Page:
Armstrong talked to the client about her ultimate goal — to be able to swallow and eat without difficulty. She first worked with the client to come up with an image that would replace the thought of the dinner table. Armstrong asked her to picture something that flowed, and the client came up with a waterfall. Armstrong then had the woman envision stepping back into the dinner table scene but instructed her to think of the waterfall instead of how she would do anything to not have to eat there.
Armstrong also likes to use music in her counseling practice, particularly with clients who are dealing with grief.
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She first asks clients to come up with a playlist of songs that remind them of the loved one who is no longer there. Sometimes the healing benefit of the playlist extends beyond the client. Armstrong recalls one client who developed a playlist in counseling after his child died. Armstrong traces the advent of her use of creativity in counseling to her time as an intern and young counselor working with inner-city youth in New Orleans. As part of a grant-sponsored school counseling program, she went to schools in impoverished neighborhoods to help students.
Armstrong needed to understand their world, so she started small and offered a bribe of sorts. As Armstrong learned more about the adolescents, it became obvious that their biggest concern was getting to and from school and in and out of their neighborhoods without getting shot. The youth used their art to explore lives and careers outside of the projects. Armstrong also gave them practical challenges by having them create a mock design business, and she appointed the students to various roles — designer, CEO and so on.
She thinks this creative approach taught them more about how to work together than any of the traditional conflict resolution techniques she was originally prepared to apply. In fact, a decade later, Armstrong was in the airport in New Orleans, and one of the girls she had counseled — now a young woman — was working there. She recognized Armstrong and stopped to thank her, telling her that Armstrong had genuinely helped her believe that she could change her life trajectory. Counselor educators and co-researchers Tina Paone and Krista Malott, members of ACA, believe that using creative methods to teach can make it easier for counseling students to learn about and discuss controversial topics.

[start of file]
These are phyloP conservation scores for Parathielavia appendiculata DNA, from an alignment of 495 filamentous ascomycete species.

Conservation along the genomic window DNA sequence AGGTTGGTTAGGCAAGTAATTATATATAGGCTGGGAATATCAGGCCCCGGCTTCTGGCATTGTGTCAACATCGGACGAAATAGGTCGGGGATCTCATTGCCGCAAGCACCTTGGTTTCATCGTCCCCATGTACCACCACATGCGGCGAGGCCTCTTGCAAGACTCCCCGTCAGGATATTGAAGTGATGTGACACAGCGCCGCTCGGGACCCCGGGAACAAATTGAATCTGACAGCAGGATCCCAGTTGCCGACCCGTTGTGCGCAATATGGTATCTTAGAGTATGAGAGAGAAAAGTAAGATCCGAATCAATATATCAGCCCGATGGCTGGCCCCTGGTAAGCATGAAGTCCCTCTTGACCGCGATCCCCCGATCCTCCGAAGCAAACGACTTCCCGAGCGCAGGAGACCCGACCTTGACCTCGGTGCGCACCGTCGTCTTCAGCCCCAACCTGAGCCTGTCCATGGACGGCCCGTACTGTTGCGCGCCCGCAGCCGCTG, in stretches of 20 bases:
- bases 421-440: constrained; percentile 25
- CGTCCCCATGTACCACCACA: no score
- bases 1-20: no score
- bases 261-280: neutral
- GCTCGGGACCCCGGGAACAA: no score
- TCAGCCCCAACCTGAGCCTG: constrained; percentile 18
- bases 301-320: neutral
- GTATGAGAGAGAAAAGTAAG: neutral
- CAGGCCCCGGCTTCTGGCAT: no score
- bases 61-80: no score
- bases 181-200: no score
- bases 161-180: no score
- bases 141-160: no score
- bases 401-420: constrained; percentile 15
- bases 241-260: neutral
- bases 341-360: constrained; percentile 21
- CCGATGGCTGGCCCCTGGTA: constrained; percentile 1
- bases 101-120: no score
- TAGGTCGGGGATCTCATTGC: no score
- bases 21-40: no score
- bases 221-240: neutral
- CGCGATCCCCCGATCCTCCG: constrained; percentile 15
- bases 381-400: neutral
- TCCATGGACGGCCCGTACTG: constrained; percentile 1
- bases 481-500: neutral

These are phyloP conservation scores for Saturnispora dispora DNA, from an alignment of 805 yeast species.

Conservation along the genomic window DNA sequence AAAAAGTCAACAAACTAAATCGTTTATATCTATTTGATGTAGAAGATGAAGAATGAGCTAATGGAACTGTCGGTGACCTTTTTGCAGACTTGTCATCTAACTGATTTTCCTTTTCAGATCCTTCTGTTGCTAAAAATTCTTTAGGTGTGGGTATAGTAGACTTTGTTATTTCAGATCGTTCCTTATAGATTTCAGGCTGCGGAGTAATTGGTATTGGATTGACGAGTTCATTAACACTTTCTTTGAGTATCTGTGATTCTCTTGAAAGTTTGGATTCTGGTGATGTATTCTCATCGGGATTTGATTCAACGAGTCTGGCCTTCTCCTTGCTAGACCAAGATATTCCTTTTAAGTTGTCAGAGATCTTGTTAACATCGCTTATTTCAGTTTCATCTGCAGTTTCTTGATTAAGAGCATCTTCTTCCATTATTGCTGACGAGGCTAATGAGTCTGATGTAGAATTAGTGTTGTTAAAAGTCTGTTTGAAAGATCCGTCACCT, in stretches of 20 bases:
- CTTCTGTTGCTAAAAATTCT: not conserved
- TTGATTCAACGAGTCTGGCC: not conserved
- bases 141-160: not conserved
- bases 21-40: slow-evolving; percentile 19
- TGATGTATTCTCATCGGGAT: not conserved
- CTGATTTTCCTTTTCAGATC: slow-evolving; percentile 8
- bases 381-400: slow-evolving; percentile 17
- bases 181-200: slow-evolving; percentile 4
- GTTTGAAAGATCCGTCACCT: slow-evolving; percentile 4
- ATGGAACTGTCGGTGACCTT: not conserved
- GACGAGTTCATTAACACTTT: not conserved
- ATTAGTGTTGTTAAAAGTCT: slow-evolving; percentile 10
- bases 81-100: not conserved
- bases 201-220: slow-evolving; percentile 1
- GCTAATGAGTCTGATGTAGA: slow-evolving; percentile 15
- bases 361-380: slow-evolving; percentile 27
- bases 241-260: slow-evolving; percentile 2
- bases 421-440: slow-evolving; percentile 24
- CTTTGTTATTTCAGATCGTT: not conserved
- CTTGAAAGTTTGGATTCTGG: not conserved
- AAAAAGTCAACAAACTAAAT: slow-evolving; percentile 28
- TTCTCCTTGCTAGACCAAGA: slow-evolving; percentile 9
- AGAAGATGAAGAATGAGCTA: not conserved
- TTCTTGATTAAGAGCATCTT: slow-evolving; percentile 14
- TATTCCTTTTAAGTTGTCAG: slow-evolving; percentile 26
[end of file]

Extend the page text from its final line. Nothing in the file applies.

Paone, an associate professor at Monmouth University in West Long Branch, New Jersey, and Malott, an associate professor at Villanova University outside of Philadelphia, are both longtime proponents of creativity and experiential learning. They have recently been studying the effects of using sand trays, journaling, photojournaling and other creative techniques in their classes on racism and white privilege.
The counselor educators say that it can feel confrontational to students to be lectured on these topics and uncomfortable to be forced to sit and have open discussions on the subject matter. Sometimes, Malott notes, students get defensive about the concept of white privilege or, conversely, discouraged at how thoroughly entrenched racism is in society. When learning about microaggressions, students may also feel guilty or upset upon realizing how often they have participated in those small acts of racism.
Malott and Paone have their students write journal entries about what they are thinking and what they have learned after each lecture. For example, Paone positions students in poses that she thinks reflect how they have reacted verbally. She also acts out how she feels the students are reacting to her — for instance, by posing with her back to the class if she thinks they are not really listening.
Paone uses experiential and physical techniques in part because she believes they can be more engaging. In addition, she thinks it is important to use multiple teaching styles because students learn in different ways — some are predominantly verbal learners, whereas others are more visual. Malott agrees. For instance, Malott has her students engage in various physical or almost gamelike activities. The class then discusses which items should or should not be defined as microaggressions and why. Placing the most cards correctly becomes almost like a competition, further engaging the students in learning.
Malott also directs students to form groups for some of the activities so they can problem-solve together. Talking about what they see helps reinforce what they are learning, she says. For example, Malott might put up statistics related to racism and quotes from counselors about best practices to support diversity. Students then walk around, read the information and decide which topics they want to dig into at a deeper level.
The activity offers students an almost museumlike experience, but enhanced, she says. Malott says that creativity also makes her a better, more engaged teacher. Malott points out that some research indicates that students learn more when they are actively engaged. Paone adds that when students learn more, they make better counselors. Although their study of the efficacy of using experiential techniques to teach students about racism and privilege has covered various methods, Paone and Malott are particularly excited by the prospect of photojournaling.